The U.S. Mint has been under the control of the United States government since its creation by Congress. It produces and issues coins in the United States, and also provides investment products.
The U.S. Mint was created by the United States Congress with the implementation of the Coinage Act, on April 2nd, 1792, before being placed under control of the Department of the Treasury in 1873. Its headquarters are in Washington, D.C., but the Mint owns several sites across the nation: Philadelphia, West Point, Denver, San Francisco and Fort Knox. The institution, headed by David J. Ryder, employs more than 2,800 people.
The U.S. Mint is the largest coin-producing entity in the world. The sheer amount of minted coins is stupefying: Denver and Philadelphia can each produce tens of millions of coins every day.
Its main mission is to manage the production of circulating coins in the United States. However, the U.S. Mint also produces investment pieces that, as years go by, become references for investors all over the world. These include the famous American Eagle, an almost-mythical coin that’s easily recognizable by the reproduction of Lady Liberty on the obverse and the symbolic bald eagle on the reverse.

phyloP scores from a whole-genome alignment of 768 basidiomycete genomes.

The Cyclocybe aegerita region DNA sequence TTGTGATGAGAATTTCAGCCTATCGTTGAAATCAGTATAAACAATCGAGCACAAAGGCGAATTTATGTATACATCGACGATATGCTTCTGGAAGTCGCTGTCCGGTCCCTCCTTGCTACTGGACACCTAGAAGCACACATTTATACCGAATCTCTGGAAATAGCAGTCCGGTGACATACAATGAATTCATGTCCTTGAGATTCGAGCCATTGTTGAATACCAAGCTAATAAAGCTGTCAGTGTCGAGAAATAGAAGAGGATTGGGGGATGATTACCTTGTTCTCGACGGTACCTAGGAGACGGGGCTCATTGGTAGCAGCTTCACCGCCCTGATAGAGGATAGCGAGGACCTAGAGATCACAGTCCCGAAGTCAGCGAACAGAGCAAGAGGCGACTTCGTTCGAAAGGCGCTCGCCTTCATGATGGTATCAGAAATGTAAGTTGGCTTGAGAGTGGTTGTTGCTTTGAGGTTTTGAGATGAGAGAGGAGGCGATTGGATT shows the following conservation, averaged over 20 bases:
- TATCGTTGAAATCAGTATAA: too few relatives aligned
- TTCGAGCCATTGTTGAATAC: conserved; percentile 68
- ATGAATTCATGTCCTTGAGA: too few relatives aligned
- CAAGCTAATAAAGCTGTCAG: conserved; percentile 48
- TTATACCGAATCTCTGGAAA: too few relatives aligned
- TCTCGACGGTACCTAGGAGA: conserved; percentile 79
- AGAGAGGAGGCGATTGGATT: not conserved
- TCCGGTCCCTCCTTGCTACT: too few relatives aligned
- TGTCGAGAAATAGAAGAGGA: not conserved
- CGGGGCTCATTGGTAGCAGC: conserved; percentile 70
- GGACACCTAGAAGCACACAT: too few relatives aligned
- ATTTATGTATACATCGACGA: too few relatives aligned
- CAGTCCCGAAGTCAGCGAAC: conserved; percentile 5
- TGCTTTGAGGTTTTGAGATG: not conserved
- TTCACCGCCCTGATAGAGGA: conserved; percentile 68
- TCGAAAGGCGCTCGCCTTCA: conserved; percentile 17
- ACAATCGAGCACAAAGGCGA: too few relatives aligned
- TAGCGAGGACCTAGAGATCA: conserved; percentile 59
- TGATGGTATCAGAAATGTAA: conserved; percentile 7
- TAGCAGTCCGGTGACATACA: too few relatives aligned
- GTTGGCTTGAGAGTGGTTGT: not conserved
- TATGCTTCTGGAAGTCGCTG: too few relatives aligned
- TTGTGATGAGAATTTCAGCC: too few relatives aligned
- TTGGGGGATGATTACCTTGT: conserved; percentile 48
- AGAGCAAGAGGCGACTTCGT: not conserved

The Mint offers several sizes, such as 1/4oz or 1/2oz. Even though the reference remains the American Eagle, other investment coins such as the American Buffalo are relatively popular as well.
Besides minting the circulating coins, the U.S. Mint issues series of collectible coins and commemorative medallions. It designs original packaging for these collectibles.
The U.S. Treasury’s Fort Knox depot, though not a minting plant, also belongs to the U.S. Mint. The enormous gold and silver reserves of the United States and other countries are stored there.
The fact that these coins are produced by an organism of the world’s first power ensures their quality.
The U.S. Mint uses the most advanced production processes in the world. The weight, fineness and content of each investment coin are guaranteed by the United States government.
Silver and gold American Eagle investment coins are a reference for investors, with 916.007 fineness. The U.S. Mint is not on the prestigious LBMA’s Good Delivery List, since that applies only to refiners that produce bullion bars, but its coins are of the utmost quality.
Under Executive Order EO 13514, the U.S. Mint must abide by sustainable development objectives aiming to reduce air and water pollution, and solid waste and greenhouse gas emissions during the production of coins.